It's a recurring theme that once some biochemical is shown to have a useful or even vital role in the body, someone will produce a supplement and market it on the woo logic that if something is good for you, lots of it will be even better. This is patently nonsense: vitamins, for instance, are crucial to health but are toxic in high doses (as, famously, the explorer Douglas Mawson found out afer eating husky liver). It's even more nonsense in the case of the body's neurotransmitters and other signalling chemicals, which work on specific concentrations. Get the wrong level of dopamine, say, and you'll get radical neurological problems (again famously, as documented by Olive Sacks in Awakenings) But this doesn't matter to supplement promoters: the more you take, the merrier.
I noticed this syndrome recently in the marketing of L-Arginine. The 1998 Nobel Prize in Physiology or Medicine was awarded to Furchgott, Ignarro and Murad "for their discoveries concerning nitric oxide as a signalling molecule in the cardiovascular system". Nitric oxide, they discovered, turns out to have a crucial role in various functions: blood pressure control, heart action, neurosignalling in relation to the gastronintestinal tract and memory formation,, as a biocide in the immune system, and in penis erection. It's synthesised in the body by an enzyme, nitric oxide synthase, acting on a common amino acid L-arginine, which is actually nonessential, as it's synthesised in the body.
Given this role, it can easily be imagined that levels are critical. The vascular damage seen in diabetes appears to be down to low levels; conversely, the lethal shock seen in severe infections is down to overproduction of nitric oxide. The precursor to the nitric oxide, L-arginine, may itself be a double-edged sword: one study at Johns Hopkins had to be brought to a halt on safety concerns after L-arginine supplements appeared to worsen the risk of death in patients recovering from heart attack (see L-arginine Supplements Linked to Increased Risk of Death in MI Patients). What's the response of supplement vendors to this complex situation? Take moar L-arginine!
Bearing that in mind, about a week back I saw in the Exeter Express & Echo featured a story, Firm promotes body products: "A company specialising in offering a new dietary supplement range has a promotion in Exeter tomorrow.The founders of Arkworld claim their products can reverse biological age and repair, restore and rejuvenate the body through circulation". Arkworld is fairly ghastly in four respects. One, it's a multi-level marketing scheme. Two, it's designed around some laboured Biblical metaphor: "Everything we do as a company is going to be built around the Ark Story". Three, bad puns on the word Ark ("The Marketing Plan or should we say, Arketing Plan"). Four, the simplistic assumption that guzzling L-arginine is automatically good for you.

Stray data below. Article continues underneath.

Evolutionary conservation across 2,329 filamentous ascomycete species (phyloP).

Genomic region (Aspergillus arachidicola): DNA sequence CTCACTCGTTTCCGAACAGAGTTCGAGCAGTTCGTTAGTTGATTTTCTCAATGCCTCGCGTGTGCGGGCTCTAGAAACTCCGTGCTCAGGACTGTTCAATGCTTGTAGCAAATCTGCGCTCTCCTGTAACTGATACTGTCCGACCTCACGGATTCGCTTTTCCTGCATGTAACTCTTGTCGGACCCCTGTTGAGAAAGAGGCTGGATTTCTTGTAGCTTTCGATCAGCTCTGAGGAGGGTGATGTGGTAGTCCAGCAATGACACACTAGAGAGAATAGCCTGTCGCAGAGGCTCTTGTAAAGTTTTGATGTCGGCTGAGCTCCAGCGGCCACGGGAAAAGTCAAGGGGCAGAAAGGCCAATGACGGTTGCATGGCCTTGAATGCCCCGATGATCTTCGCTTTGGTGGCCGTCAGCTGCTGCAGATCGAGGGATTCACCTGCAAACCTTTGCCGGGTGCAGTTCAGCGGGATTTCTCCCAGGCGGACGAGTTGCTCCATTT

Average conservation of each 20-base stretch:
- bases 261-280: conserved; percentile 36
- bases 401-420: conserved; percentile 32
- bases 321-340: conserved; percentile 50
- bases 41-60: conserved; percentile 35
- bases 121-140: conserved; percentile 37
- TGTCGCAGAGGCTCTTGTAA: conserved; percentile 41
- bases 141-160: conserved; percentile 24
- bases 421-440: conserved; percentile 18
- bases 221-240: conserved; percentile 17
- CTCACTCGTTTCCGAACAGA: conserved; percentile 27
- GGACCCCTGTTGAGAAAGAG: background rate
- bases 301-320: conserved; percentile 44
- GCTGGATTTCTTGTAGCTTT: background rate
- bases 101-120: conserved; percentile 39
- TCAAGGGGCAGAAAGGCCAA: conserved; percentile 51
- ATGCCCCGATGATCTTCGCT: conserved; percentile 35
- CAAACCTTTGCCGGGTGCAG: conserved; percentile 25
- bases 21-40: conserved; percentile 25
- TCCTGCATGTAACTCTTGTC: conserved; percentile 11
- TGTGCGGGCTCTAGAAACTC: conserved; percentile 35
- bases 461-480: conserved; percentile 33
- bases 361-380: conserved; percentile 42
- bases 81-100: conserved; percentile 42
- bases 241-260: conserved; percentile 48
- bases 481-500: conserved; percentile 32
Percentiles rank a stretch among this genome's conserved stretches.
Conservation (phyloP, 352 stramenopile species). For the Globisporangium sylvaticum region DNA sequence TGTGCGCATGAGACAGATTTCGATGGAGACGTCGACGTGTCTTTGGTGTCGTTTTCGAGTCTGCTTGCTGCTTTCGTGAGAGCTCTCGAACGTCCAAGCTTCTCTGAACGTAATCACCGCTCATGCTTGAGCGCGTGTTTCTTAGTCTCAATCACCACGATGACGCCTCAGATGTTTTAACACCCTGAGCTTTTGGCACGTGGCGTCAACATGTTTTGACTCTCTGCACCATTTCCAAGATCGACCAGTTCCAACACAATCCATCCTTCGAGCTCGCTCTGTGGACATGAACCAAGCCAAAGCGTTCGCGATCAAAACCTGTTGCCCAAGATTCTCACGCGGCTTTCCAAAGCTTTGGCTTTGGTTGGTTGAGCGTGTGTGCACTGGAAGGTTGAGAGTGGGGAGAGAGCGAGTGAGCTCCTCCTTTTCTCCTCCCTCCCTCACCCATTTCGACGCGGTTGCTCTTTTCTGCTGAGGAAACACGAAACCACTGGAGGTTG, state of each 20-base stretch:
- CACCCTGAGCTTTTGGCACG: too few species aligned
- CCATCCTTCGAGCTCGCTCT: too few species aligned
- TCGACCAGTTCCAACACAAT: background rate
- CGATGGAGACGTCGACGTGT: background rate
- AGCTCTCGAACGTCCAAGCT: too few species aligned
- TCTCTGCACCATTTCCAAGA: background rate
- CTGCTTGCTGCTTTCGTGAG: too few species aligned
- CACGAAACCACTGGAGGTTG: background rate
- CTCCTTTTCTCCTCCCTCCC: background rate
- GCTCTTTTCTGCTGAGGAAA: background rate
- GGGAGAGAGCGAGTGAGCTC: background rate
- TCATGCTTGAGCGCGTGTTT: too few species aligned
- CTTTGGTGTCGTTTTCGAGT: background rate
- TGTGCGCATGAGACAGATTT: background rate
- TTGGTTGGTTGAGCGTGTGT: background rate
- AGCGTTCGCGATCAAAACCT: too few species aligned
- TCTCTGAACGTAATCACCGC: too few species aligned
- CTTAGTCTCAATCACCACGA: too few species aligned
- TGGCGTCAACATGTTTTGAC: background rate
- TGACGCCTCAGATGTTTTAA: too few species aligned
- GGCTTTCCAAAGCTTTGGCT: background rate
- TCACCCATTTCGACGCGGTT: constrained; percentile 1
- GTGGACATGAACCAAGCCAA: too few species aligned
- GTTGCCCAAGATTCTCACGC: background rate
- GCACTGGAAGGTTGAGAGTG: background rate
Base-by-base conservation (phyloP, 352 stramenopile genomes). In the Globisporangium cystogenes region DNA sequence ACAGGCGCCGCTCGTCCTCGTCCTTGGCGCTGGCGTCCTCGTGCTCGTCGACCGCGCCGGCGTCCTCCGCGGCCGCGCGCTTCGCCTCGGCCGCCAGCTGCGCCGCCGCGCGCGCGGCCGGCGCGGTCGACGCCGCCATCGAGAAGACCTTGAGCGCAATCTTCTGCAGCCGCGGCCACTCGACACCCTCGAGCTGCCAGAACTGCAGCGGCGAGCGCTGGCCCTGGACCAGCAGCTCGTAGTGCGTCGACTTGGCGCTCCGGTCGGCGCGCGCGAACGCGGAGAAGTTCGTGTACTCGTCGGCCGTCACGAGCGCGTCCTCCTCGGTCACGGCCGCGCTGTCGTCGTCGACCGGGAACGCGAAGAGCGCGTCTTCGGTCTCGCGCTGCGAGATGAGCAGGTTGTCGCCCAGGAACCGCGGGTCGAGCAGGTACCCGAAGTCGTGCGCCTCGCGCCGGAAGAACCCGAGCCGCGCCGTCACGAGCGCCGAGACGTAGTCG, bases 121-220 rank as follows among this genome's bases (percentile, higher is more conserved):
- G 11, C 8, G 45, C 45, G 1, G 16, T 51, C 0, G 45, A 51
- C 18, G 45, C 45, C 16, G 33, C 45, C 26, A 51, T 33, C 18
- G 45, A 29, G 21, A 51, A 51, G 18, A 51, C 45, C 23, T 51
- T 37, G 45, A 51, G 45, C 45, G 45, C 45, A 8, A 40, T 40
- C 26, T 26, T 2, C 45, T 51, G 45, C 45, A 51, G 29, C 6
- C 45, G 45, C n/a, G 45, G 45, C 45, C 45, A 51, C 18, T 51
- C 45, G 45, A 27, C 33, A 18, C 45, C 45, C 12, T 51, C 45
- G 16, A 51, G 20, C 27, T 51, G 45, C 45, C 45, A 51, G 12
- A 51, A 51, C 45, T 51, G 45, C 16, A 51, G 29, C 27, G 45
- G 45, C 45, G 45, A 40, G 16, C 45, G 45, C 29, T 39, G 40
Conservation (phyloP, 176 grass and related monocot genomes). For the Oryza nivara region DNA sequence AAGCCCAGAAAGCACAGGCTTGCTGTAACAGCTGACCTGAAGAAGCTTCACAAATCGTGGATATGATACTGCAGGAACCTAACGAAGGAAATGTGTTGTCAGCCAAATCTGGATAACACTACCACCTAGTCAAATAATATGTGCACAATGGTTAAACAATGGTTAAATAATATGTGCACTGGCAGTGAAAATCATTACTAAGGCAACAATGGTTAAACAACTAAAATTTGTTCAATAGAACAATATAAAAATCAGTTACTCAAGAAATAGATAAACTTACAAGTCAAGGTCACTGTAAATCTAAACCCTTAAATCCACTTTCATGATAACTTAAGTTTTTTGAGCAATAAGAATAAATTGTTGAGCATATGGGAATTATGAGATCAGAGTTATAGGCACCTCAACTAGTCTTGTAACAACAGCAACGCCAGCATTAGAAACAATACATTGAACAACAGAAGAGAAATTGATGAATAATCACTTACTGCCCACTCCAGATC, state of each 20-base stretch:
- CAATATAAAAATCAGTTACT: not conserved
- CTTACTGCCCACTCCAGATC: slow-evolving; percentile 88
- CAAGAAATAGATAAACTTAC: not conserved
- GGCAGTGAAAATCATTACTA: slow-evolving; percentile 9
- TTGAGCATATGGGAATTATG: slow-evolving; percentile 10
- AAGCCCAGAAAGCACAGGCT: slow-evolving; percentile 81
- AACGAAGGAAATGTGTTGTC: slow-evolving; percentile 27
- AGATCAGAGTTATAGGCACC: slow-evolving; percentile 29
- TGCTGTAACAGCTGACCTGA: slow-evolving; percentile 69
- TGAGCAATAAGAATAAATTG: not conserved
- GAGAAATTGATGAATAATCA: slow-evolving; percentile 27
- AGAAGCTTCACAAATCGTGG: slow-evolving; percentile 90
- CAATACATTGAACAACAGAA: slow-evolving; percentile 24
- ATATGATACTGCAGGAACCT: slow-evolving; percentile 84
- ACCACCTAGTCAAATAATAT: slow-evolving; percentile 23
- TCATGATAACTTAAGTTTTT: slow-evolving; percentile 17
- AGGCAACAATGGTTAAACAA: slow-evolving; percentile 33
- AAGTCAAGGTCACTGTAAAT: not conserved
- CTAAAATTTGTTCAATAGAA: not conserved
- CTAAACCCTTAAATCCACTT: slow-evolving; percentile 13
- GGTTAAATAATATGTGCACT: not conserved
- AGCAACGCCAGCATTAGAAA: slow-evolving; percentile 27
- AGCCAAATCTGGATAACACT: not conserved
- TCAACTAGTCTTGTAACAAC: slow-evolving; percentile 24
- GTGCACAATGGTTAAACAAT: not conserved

Needless to say, their ADNO – Arginine Derived Nitric Oxide page doesn't tell you we synthesise our own ("Your body uses Arginine an Amino Acid we absorb from food") and simply asserts that more of it makes everything work better in all the systems where nitric oxide is involved. And that, of course, is achieved via two arginine supplements, Ark1 and Ark2, as well as the PINKDrink.
The PINKDrink website makes a number of grandiose claims. "Nitric Oxide is referred to by scientists as the 'Miracle Molecule'" (nope: only on sites selling L-arginine supplements such as miraclemolecule.co.uk - and it needs to join the queue behind phosphatidylcholine, water, P57, DMT, melatonin, omega-3 and no doubt many more). "Arkworld's products have been created by leading scientists and product formulators, including the legendary Jeff Golini who cracked the Creatine Code". Legendary where? Apparently only on sites selling his body-building product Kre-Alkalyn, and for some reason this groundbreaking work doesn't appear in PubMed. Golini is one of the group behind Arkworld, listed as doctors though rather than medical doctors the group appears to be a mix of technical and marketing people headed by a dentist and a naturopath. As leading scientists, it's remarkable how few Google hits they get.
The site also mentions the PINKDrink appeared on the BBC's Inside Out, which may be true but if you watch the clip from this episode about CADASIL sufferer Jack Shields, its role is fairly subliminal, as a brief glimpse of some powder said to be L-arginine. There's also an interesting factoid that "Columbia University refers to L-arginine as the 'magic bullet' for the cardiovascular system. Over 10,000 L-arginine citations were compiled by Columbia University researchers in their quest to document the clinical benefits of this simple amino acid". I have been unable to find a citation for this claim.
Addendum: if you want to comment, read the comments policy first. If you have actual evidence that I'm wrong - peer-reviewed research - by all means comment. But I will bin any comments that just tell me I'm wrong and link to some promotional/sales website.